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Gear Review: Flylow Higgins Jacket

Posted by Kris Reynolds on

Gear Review: Flylow Higgins Jacket

I know what you're thinking. March 1st is a little late to be writing reviews for ski jackets, but the truth is the snow keeps on coming and I have been a little "sidetracked." I'm also not one of those people who spends a single day using an item and then writes a review so this took a little longer than expected...



The Conditions

We're located in Utah, so admittedly our conditions are not as cold or wet as other places. However, all those storms that hammered California this winter slammed into the Wasatch mountains, bringing both heavy snow and a wide range of conditions. I've skied mostly at Snowbird and have worn it in near zero degree days with 50+ mph winds and blowing snow, sub-zero temperatures, clear calm 30 degree powder days, and a couple days with snow at the peak and freezing rain at the base.

My typical layering setup for all but the coldest days is Icebreaker Winter Zone base layers with a Black Diamond Coefficient Hoody midlayer beneath Flylow Baker Bibs and the Higgins Jacket. On days when the wind chill dropped the temps well below zero, I wore a slightly heavier fleece midlayer instead of the Coefficient Hoody. I must note that the 2 or 3 days I wore the fleece midlayer, I actually ran hot and had to open the pit zips. This jacket is warm. To prevent sweating, I recommend the lighter midlayer in almost all instances unless you're going to have times when you're not moving at all.

This video was shot at Snowbird on one of the best days of the year. Near freezing temps didn't stop us from enjoying the deep snow and fresh turns. Note: The guy with the GoPro is wearing a Flylow Lab Coat and IQ Pant.


The Pros

I've got 20+ days in the Higgins Jacket and it's both my everyday driver and the best jacket I have ever owned.  The three layer, stretchy soft shell material repels wind and water, wicks moisture, allows you to move freely, and is extremely durable. I've pushed the speed limit through tight trees and taken several high speed crashes and this jacket looks like I just bought it. When inclement weather strikes, the full helmet sized hood and waterproof zippers lock out the cold and keep you out making turns. If you get hot from skinning up, boot packing, or high effort riding, the underarm pit zips provide instant ventilation and dump heat quickly.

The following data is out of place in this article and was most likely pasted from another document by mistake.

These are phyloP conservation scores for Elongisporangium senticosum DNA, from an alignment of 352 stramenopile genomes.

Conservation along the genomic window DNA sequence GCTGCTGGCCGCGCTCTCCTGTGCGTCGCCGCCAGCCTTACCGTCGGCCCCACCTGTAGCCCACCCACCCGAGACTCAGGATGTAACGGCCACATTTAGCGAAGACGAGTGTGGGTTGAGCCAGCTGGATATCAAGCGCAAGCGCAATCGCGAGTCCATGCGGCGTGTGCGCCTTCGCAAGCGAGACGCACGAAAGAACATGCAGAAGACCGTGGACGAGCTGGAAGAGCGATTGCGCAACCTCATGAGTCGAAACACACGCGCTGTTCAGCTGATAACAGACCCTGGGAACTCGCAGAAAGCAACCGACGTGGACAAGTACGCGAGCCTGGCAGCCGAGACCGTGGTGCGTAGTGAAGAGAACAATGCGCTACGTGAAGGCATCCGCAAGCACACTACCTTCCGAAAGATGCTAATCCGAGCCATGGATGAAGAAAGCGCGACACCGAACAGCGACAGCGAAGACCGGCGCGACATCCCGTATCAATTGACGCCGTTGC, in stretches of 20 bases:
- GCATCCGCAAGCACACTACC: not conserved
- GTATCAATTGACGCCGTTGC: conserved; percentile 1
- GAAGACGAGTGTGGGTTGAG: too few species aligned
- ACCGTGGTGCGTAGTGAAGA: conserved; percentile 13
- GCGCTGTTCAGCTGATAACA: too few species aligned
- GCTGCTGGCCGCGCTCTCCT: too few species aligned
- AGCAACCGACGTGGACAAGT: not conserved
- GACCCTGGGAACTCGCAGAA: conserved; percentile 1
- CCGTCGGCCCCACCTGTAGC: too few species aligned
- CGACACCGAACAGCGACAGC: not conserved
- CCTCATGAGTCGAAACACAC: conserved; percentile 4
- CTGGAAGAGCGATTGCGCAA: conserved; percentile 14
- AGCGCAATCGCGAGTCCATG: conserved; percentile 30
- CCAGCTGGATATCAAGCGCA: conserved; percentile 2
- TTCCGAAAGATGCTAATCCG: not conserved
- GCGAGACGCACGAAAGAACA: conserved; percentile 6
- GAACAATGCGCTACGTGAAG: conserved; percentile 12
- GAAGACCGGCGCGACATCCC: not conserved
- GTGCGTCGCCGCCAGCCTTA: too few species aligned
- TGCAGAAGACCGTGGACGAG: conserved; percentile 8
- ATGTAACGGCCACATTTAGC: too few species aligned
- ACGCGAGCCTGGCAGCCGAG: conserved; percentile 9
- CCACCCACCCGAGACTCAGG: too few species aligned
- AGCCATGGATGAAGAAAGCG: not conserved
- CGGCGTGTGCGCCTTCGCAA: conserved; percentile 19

The Cons

When looking for cons on this jacket, honestly I have to nit pick to find them. The only drawbacks are the lack of a powder skirt and pass sleeve. I knew about both of these before I made my purchase, so they weren't deal breakers for me. I could see the lack of a powder skirt being an issue for some users, but I ski in the Flylow Baker Bib and it doesn't affect me. In regards to the pass pocket, my opinion is the jacket has more than enough pockets to stash your pass and all your small items.


Summary

If you don't need a powder skirt, I highly recommend this jacket to anyone looking to add a high quality soft shell or all weather option to their jacket quiver. The biggest pros are the weather protection, lightweight warmth, and durability. I'm wide in the chest and shoulders, so the freedom of movement the stretch material provides is a huge plus for me as well. I should also mention how many compliments I have gotten on how the jacket looks. I've never really had anyone comment on a piece of outerwear until this year, but it has happened quite a bit.

For the record, I also recommend the Flylow Baker Bibs. I've got over a hundred ski days in them and they are equally as good as the Higgins Coat. They are super durable, warm, and keep the snow from going up my back when I go head over heels at 40mph. My ski pants take serious punishment and they have 3+ seasons on them and look almost brand new.

Due to it being later in the season and it keeps hammering snow in the west, now is the time to get a great deal on all Flylow products from Campman. We still have a few Higgins Jackets left and most Flylow items are 25% off. Get them while supplies last.

If you want to know more about Flylow Gear, you can visit their website at: www.flylowgear.com.